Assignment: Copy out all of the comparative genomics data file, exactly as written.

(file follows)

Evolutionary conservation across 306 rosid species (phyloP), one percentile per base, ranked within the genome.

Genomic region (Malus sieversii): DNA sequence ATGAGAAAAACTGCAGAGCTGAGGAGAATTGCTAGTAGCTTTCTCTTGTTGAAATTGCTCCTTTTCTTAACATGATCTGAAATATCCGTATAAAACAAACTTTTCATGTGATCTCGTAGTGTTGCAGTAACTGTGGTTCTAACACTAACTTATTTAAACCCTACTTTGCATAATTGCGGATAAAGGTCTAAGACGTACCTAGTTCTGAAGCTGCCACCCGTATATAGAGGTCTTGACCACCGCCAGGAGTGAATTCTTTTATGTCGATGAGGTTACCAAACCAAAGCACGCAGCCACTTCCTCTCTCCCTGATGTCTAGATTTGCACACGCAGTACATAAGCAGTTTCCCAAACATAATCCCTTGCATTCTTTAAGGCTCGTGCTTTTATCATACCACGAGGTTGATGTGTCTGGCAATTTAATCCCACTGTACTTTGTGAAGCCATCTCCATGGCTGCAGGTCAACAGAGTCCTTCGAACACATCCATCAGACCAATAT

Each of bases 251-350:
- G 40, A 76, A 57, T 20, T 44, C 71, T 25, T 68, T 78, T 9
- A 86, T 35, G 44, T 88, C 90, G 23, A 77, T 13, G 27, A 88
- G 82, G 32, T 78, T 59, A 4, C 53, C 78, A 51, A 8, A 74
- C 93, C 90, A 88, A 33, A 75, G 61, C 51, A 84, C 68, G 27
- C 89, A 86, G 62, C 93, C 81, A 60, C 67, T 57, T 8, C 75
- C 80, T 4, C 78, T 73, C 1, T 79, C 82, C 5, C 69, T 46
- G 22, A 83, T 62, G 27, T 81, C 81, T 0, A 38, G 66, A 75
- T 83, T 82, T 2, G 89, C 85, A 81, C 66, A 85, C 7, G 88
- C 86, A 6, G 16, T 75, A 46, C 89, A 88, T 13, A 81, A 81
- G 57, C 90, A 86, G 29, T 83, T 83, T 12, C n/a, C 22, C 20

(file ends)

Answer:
Evolutionary conservation across 306 rosid species (phyloP), one percentile per base, ranked within the genome.

Genomic region (Malus sieversii): DNA sequence ATGAGAAAAACTGCAGAGCTGAGGAGAATTGCTAGTAGCTTTCTCTTGTTGAAATTGCTCCTTTTCTTAACATGATCTGAAATATCCGTATAAAACAAACTTTTCATGTGATCTCGTAGTGTTGCAGTAACTGTGGTTCTAACACTAACTTATTTAAACCCTACTTTGCATAATTGCGGATAAAGGTCTAAGACGTACCTAGTTCTGAAGCTGCCACCCGTATATAGAGGTCTTGACCACCGCCAGGAGTGAATTCTTTTATGTCGATGAGGTTACCAAACCAAAGCACGCAGCCACTTCCTCTCTCCCTGATGTCTAGATTTGCACACGCAGTACATAAGCAGTTTCCCAAACATAATCCCTTGCATTCTTTAAGGCTCGTGCTTTTATCATACCACGAGGTTGATGTGTCTGGCAATTTAATCCCACTGTACTTTGTGAAGCCATCTCCATGGCTGCAGGTCAACAGAGTCCTTCGAACACATCCATCAGACCAATAT

Each of bases 251-350:
- G 40, A 76, A 57, T 20, T 44, C 71, T 25, T 68, T 78, T 9
- A 86, T 35, G 44, T 88, C 90, G 23, A 77, T 13, G 27, A 88
- G 82, G 32, T 78, T 59, A 4, C 53, C 78, A 51, A 8, A 74
- C 93, C 90, A 88, A 33, A 75, G 61, C 51, A 84, C 68, G 27
- C 89, A 86, G 62, C 93, C 81, A 60, C 67, T 57, T 8, C 75
- C 80, T 4, C 78, T 73, C 1, T 79, C 82, C 5, C 69, T 46
- G 22, A 83, T 62, G 27, T 81, C 81, T 0, A 38, G 66, A 75
- T 83, T 82, T 2, G 89, C 85, A 81, C 66, A 85, C 7, G 88
- C 86, A 6, G 16, T 75, A 46, C 89, A 88, T 13, A 81, A 81
- G 57, C 90, A 86, G 29, T 83, T 83, T 12, C n/a, C 22, C 20